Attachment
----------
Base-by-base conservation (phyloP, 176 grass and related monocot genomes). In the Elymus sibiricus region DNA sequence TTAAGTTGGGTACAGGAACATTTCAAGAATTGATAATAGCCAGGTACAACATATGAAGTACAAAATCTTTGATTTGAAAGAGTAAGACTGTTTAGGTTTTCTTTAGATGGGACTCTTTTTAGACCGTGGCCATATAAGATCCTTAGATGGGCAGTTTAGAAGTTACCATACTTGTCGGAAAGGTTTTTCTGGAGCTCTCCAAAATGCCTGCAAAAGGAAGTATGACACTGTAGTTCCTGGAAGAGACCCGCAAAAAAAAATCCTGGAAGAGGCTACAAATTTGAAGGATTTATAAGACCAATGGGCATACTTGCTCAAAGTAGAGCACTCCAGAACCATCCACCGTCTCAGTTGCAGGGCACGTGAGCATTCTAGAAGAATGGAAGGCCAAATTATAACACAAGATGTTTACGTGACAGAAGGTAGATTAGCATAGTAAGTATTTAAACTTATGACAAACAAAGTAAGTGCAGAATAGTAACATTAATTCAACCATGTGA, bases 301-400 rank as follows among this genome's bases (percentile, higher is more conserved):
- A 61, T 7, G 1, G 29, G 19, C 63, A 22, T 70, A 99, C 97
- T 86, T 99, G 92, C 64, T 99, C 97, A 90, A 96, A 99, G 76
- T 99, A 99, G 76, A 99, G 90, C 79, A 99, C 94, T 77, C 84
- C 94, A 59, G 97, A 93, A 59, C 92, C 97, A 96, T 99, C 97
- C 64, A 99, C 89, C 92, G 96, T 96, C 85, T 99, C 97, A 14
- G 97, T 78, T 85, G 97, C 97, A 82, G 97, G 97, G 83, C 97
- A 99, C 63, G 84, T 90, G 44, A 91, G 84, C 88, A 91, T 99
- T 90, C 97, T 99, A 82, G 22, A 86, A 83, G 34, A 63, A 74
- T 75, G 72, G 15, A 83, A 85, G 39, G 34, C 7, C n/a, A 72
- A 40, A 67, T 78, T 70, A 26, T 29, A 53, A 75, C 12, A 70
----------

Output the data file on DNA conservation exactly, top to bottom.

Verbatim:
Base-by-base conservation (phyloP, 176 grass and related monocot genomes). In the Elymus sibiricus region DNA sequence TTAAGTTGGGTACAGGAACATTTCAAGAATTGATAATAGCCAGGTACAACATATGAAGTACAAAATCTTTGATTTGAAAGAGTAAGACTGTTTAGGTTTTCTTTAGATGGGACTCTTTTTAGACCGTGGCCATATAAGATCCTTAGATGGGCAGTTTAGAAGTTACCATACTTGTCGGAAAGGTTTTTCTGGAGCTCTCCAAAATGCCTGCAAAAGGAAGTATGACACTGTAGTTCCTGGAAGAGACCCGCAAAAAAAAATCCTGGAAGAGGCTACAAATTTGAAGGATTTATAAGACCAATGGGCATACTTGCTCAAAGTAGAGCACTCCAGAACCATCCACCGTCTCAGTTGCAGGGCACGTGAGCATTCTAGAAGAATGGAAGGCCAAATTATAACACAAGATGTTTACGTGACAGAAGGTAGATTAGCATAGTAAGTATTTAAACTTATGACAAACAAAGTAAGTGCAGAATAGTAACATTAATTCAACCATGTGA, bases 301-400 rank as follows among this genome's bases (percentile, higher is more conserved):
- A 61, T 7, G 1, G 29, G 19, C 63, A 22, T 70, A 99, C 97
- T 86, T 99, G 92, C 64, T 99, C 97, A 90, A 96, A 99, G 76
- T 99, A 99, G 76, A 99, G 90, C 79, A 99, C 94, T 77, C 84
- C 94, A 59, G 97, A 93, A 59, C 92, C 97, A 96, T 99, C 97
- C 64, A 99, C 89, C 92, G 96, T 96, C 85, T 99, C 97, A 14
- G 97, T 78, T 85, G 97, C 97, A 82, G 97, G 97, G 83, C 97
- A 99, C 63, G 84, T 90, G 44, A 91, G 84, C 88, A 91, T 99
- T 90, C 97, T 99, A 82, G 22, A 86, A 83, G 34, A 63, A 74
- T 75, G 72, G 15, A 83, A 85, G 39, G 34, C 7, C n/a, A 72
- A 40, A 67, T 78, T 70, A 26, T 29, A 53, A 75, C 12, A 70